The University of Maryland saw a marked decline in African-American enrollment this year, with African-American students making up the smallest proportion of the freshman class in decades, according to newly released data.
The data — compiled by this university’s Institutional Research, Planning and Assessment office and released Wednesday — revealed a decrease in the school’s African-American representation as a whole, with the sharpest drop among new freshmen.
Just 344 first-year students — 7.3 percent of the undergraduate class of 2022 — are African-American, according to the report. Last year, by contrast, 10.8 percent of the freshman class was African-American.
African-American representation in the fall 2018 freshman class is the lowest since IRPA began collecting data in 1992. The previous low was 9.2 percent in fall 2009.
And the representation of African-American students declined university-wide, too: While they made up 12.5 percent of last year’s undergraduate student body, they now account for 11.6 percent.
While IRPA sorts American-born students by race, it does not do the same for international students, who are classified as “foreign” and counted as a separate ethnicity. This semester, IRPA puts 199 freshmen — 4.2 percent of the class — in the “foreign” group.
In the wake of the report, university President Wallace Loh will form an Enrollment Action Council, consisting of administrators and students, to “ensure that all eligible Maryland students can access the extraordinary educational resources available to them at their flagship university,” according to the release.
The release also stated that the school will hire an admission and diversity initiatives coordinator, who will be charged with ramping up recruitment and application support initiatives.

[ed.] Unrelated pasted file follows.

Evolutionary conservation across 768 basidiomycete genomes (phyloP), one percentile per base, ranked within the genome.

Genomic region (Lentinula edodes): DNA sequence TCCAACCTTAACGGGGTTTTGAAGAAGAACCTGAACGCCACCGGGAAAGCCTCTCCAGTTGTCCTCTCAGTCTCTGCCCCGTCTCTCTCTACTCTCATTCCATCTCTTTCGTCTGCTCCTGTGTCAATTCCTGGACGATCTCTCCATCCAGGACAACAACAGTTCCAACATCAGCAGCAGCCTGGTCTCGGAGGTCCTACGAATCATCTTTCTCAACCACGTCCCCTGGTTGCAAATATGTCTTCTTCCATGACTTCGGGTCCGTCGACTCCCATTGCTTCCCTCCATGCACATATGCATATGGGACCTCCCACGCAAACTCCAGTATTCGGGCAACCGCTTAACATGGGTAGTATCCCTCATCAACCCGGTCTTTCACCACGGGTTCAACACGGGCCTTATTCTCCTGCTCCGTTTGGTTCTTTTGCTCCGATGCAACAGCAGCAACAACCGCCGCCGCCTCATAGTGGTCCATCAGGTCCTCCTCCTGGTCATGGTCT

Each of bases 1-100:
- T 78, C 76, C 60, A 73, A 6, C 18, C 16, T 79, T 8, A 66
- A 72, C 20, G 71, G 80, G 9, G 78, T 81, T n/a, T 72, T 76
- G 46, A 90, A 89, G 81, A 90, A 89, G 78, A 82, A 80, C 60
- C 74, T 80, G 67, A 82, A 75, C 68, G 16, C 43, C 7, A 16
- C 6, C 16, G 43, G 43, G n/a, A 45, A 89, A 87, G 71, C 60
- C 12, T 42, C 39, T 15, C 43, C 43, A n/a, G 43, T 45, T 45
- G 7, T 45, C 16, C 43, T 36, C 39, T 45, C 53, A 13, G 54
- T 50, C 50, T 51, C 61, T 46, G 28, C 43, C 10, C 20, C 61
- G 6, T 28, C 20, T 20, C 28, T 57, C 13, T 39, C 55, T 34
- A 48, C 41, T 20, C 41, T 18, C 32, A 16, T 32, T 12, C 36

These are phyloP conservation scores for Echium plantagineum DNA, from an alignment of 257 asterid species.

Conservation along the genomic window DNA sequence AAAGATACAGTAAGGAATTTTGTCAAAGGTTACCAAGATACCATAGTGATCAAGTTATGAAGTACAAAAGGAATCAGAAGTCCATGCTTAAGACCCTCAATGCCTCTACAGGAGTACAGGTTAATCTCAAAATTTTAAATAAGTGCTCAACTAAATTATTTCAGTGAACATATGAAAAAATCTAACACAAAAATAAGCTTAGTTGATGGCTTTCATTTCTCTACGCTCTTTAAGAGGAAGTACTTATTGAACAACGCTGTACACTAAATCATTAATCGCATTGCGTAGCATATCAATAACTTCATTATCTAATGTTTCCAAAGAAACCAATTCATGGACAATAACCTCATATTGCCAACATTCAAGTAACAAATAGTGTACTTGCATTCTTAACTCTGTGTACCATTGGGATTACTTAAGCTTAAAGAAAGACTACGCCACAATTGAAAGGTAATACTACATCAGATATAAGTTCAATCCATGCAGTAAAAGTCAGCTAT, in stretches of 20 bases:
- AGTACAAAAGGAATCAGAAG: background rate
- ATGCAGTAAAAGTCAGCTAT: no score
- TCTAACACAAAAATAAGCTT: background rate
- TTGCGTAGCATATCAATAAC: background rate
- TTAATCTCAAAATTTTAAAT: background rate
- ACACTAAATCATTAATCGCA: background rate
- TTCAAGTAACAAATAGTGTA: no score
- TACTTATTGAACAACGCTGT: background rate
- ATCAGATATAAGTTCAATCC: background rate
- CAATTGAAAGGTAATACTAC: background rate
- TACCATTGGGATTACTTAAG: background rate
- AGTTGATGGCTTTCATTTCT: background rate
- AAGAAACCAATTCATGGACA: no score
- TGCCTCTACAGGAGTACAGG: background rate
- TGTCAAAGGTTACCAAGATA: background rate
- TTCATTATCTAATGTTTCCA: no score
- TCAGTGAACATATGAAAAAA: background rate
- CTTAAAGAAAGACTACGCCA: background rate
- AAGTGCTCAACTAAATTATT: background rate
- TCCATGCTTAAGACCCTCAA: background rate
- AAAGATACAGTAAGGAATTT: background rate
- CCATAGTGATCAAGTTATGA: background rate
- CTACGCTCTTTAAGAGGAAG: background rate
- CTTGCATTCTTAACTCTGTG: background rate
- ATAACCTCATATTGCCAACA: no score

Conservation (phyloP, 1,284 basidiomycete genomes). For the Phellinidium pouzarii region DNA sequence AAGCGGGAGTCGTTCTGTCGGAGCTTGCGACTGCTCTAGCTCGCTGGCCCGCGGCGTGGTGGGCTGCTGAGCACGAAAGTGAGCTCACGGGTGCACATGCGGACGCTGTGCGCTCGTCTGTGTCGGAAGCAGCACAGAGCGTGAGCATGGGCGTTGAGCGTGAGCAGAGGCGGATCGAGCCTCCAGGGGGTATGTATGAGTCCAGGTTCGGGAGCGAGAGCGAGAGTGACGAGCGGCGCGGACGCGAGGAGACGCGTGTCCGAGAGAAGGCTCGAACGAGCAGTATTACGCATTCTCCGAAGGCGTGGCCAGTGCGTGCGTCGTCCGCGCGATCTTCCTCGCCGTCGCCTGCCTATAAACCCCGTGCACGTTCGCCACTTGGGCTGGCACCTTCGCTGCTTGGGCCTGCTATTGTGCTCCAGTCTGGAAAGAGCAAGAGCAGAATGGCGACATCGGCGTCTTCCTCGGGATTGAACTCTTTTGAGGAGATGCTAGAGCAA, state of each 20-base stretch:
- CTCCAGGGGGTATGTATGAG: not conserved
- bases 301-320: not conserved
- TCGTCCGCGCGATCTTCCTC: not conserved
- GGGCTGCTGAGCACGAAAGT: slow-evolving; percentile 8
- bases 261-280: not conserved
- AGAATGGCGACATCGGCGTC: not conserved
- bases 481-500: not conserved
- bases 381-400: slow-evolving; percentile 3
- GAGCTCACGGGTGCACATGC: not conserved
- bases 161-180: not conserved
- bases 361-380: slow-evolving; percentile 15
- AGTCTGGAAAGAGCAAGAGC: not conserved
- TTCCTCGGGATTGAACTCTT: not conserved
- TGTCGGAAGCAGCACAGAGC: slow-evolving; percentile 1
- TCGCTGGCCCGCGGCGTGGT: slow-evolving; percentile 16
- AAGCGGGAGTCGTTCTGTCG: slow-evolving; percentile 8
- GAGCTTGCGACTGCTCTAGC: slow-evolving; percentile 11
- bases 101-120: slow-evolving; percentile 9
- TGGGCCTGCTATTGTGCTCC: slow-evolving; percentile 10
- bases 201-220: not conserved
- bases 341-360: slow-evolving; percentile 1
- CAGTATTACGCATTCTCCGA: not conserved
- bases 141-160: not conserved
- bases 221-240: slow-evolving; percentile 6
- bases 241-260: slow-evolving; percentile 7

The university’s diversity received attention earlier this year after the Hechinger Report released a study showing a large gap between black high school graduate rates in the state and black enrollment here.
Black students made up 36 percent of Maryland’s public high school graduates in 2015, but they were just 12 percent of this university’s freshman class that fall. Only six states had flagship institutions that were less representative of their population, according to the study.
The new data comes on the heels of years of turbulence and diversity issues at this university.
In a news release Wednesday, Provost Mary Ann Rankin said the school “would be naïve to think that the tragic incidents of the last two years on our campus have not contributed to our African-American student enrollment decline.”
“We must address the concerns about campus climate and hate-bias incidents that UMD and many of our peers are facing,” Rankin said in the release.
In May 2017, 2nd Lt. Richard Collins, a visiting black student from Bowie State University, was fatally stabbed on this university’s campus. Sean Urbanski, a white former student at this university who had ties to online white supremacist groups, has been charged with murder and a hate crime in Collins’ slaying.
Collins was killed amid a spike in hate bias incidents across the campus, including the hanging of a noose in a fraternity house and the discovery of swastikas and white supremacist posters across the campus.
Last year, this university’s admissions department received a handful of letters from black applicants who had been accepted to the school but chose not to enroll, specifically citing safety and diversity concerns.
At the time, Loh — who announced Tuesday that he’d retire at the end of the academic year — said he was unaware of the letters.“See, I don’t get to that level of detail,” he told The Diamondback in February.